Contemporary art slides
Moorland Productions, “CM_006_Popsicle” (2008) – the painting is part of a series called “Control Mechanisms” created collaboratively by Seetha A & Kenneth Hay under their collective name ‘Moorland Productions”. The image references RFID chips in merchandise to track goods and prevent theft. Their form also echoes Japanese Zen gardens, sports arenas, American ‘hard edge’ abstraction up to Peter Halley, and the notions of surveillance and control discussed by Foucault in “Discipline in Punish”.
“CM_020_Sofia” (2011) was created specifically for the Viacom Telephone Headquarters building in Sofia, Bulgaria. It uses shredded documents (bank statements, love letters and other secrets as well as coloured paper, synchronised with the logo colours of Viacom) as well as the mosaic pattern on the floor, to tie the work to the location. Produced for the 2012 Water Tower Art Festival curated by Nia Pushkarova, whose theme that year was “Follow the White Rabbit”. It thus also alludes to labyrinths, and the complicated electrical webs used for surveillance and control.
US artist Peter Halley “Two cells with circulating Conduit“, 1985. Halley’s large seemingly abstract paintings in day-glo textured acrylic metaphorically depict elementary dwelling places – box-like cells separated from each other, but linked by tubes and conduits, like an allegory of modern urban life. They also reference American hard-edge geometric abstraction from the 1940s and 50s, and thus form part of the American “Neo Geo” movement of the 1980/90s.
This abstract heritage is more evident in “Loop” (1995), although the ‘cell with conduit’ image remains essentially the same.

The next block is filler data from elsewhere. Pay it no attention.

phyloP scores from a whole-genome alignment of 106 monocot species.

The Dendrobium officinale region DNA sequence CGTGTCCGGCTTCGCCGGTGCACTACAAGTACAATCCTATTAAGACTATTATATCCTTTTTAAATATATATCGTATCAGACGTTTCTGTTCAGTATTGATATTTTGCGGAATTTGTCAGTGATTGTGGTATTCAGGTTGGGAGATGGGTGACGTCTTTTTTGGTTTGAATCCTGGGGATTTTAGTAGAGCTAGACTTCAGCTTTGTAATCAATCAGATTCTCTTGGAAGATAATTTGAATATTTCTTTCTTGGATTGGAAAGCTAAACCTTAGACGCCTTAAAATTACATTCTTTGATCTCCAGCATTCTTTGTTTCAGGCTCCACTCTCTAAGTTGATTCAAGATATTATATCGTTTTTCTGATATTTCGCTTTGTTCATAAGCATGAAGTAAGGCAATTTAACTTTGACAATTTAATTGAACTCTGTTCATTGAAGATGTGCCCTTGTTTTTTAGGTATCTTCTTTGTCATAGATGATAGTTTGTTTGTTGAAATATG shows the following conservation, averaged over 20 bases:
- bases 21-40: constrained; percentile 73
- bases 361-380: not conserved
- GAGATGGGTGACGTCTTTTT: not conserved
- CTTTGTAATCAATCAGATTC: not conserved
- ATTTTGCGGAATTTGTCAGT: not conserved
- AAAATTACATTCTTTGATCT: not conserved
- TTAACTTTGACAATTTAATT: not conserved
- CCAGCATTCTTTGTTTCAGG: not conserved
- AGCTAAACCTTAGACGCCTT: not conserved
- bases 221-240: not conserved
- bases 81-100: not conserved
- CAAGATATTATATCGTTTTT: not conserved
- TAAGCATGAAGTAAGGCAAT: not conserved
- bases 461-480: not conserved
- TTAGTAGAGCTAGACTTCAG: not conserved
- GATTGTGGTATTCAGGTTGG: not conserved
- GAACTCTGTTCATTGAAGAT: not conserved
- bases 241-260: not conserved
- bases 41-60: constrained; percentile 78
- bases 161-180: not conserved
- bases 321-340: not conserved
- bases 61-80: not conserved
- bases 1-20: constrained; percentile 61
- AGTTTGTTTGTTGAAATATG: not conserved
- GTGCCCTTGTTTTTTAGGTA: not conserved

Robert Morris, “Tangle” (1967-8) – US artist Morris, like Robert Smithson Carl Andre and Richard Serra began by creating environmental interventions using simple materials without ornamentation or elaboration, in a natural setting. His work crosses over between Land Art, Environmental Art and Minimalist sculpture. Like the artists of the Italian Arte Povera movement, Morris allows his materials to follow their inherent qualities. Here, felt, folds, tangles and drapes according to gravity and the supporting wall. The structure is determined by the material and the context.
German conceptual artist Josef Beuys (1921-1986) developed a highly personal body of work drawing on a discrete ‘vocabulary’ of repeated forms and themes elaborated throughout his life: wax, felt, fat, woollen blankets, gold, sulphur, clay, batteries, copper wires, his walking stick, waistcoat and felt hat. With these and other props, including the legendary blackboard and chalk drawings used during lectures, he created works about survival, about man’s balance/imbalance with nature and animals and the need to protect the environment. In this work/performance, he had himself flown in to the USA, transported by Ambulance from the airport to the upstairs gallery, so that he did not physically touch US soil, and then spent two weeks locked in ‘dialogue’ with a coyote – the original inhabitant of America – negotiating his own place as a human intruder with the rightful owner.